4. Important/Not Urgent: SCHEDULE it. This is your ONE THING you’re going to focus on for a period of time. Put it in your calendar or yearly plan. If diving deep into your press attack, or ball screen defence is going to be the ONE THING that moves the needle for your team then get to it.
“If you can’t see the big rocks on your calendar, they might as well not exist.”
Proper Planning Prevents Piss Poor Performance
Victorious warriors win first and then go to war, while defeated warriors go to war first and then seek to win. — Sun Tzu
Here’s how you might schedule your practices to ensure you make time for the non urgent but important tasks, the ONE THING. Consider answering the following questions.
In February — what’s the ONE THING our team can be great at offensively such that by doing it the rest of our offence will become easier or unnecessary?
In February — what’s the ONE THING our team can be great at defensively such that by doing it the rest of our defence will become easier or unnecessary?
In February — what’s the ONE thing our team can be prepared for in special situations, such that by doing it it will prepare us to win a game?
Consider your offensive and defensive focus points to be in opposition, such that teaching becomes easier. Therefore if it’s pick and roll offence, why not your defensive focus be pick and roll defence?
4. How much time will we delegate to URGENT & IMPORTANT tasks per practice?
5. How much time will we delegate to our FOUNDATIONAL skills?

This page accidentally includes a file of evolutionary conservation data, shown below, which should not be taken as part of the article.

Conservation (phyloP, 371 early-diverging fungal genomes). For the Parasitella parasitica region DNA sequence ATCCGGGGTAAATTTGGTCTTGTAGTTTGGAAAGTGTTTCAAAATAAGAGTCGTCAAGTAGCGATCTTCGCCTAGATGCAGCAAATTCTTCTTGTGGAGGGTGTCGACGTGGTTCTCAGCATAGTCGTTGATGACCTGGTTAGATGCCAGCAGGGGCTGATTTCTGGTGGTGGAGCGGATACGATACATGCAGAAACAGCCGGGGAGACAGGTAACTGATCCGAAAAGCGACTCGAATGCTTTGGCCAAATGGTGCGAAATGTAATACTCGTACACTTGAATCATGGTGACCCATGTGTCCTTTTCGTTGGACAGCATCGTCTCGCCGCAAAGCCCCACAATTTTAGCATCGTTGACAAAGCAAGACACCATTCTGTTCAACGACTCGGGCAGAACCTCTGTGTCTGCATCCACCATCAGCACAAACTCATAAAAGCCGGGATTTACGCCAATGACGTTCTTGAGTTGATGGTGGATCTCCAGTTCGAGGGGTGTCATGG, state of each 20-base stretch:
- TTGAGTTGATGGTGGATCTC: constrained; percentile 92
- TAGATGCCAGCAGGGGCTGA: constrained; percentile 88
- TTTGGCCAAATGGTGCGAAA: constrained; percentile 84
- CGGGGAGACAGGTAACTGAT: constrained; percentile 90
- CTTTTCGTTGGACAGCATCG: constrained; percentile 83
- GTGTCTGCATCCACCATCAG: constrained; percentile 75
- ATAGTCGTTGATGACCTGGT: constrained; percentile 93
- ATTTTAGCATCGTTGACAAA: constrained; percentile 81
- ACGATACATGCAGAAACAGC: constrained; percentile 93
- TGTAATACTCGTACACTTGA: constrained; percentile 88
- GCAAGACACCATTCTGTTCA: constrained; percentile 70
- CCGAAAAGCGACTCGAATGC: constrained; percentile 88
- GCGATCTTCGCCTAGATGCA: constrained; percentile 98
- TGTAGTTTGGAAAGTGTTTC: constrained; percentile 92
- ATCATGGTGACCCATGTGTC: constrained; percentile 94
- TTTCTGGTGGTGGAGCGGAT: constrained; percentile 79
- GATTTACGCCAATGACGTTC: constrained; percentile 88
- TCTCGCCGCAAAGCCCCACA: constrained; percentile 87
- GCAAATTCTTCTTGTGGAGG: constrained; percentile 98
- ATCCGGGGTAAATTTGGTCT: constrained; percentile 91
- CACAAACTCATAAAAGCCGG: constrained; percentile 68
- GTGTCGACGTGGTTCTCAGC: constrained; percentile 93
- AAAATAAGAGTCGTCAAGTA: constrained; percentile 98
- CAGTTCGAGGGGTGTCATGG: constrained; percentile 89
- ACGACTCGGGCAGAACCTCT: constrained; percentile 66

6. Can we tie our foundational skills into our Urgent/Important tasks or even our ONE THING?
The 20–30–50 Practice Formula
The image above provides an example of practice allocation for a few months in advance. The formula used has been 20% (within a given week) of foundational skills you value. These are the things you do no matter what, the underpinning skills behind your scheme. Then 30% on things you need to urgently fix that have been a problem and 50% on the big rocks. Within a 90 minute practice for February here might be an example.
Foundations — 20 minutes: shot preparation, 1v1 out of close out scenarios.
Urgent & Important — 25 minutes: defensive rotations & penetration reaction. Got killed off the bounce last Friday night, stuck ball watching late on dribble penetration.
Important & Not Urgent (ONE THING) — 30 minutes offensive/defensive transition: teach, build up and game play. 15 minutes hurry up offence: introduce the why of using Clippers 21 series, dry run and give athletes youtube link.
The order of how you perform these items may differ, but I hope it provides a picture into using the power of ONE THING to narrow your focus. You would dive deep into all phases of a topic within a 3–4 week period, and once you feel they have nailed it you move onto the next. Maybe hurry up offence only takes 2 weeks, and you get to your next thing.
Momentum is POWERFUL
On it’s own, one domino isn’t much. But with the domino comes a force. In fact, one domino has the capability of knocking down another one that is 1.5x its size. This seemingly tiny ability compounds to produce incredible outcomes. No matter how small the first step is, it will always compound into something greater. If you want to accomplish something big with your team, you have to plan your process — you have to line up your dominos.
If you want your team to do GREAT things, you have to do FEWER things at a time.
I hope this stimulates your thought process and helps you grow your team, let me know if this works or doesn’t work for you!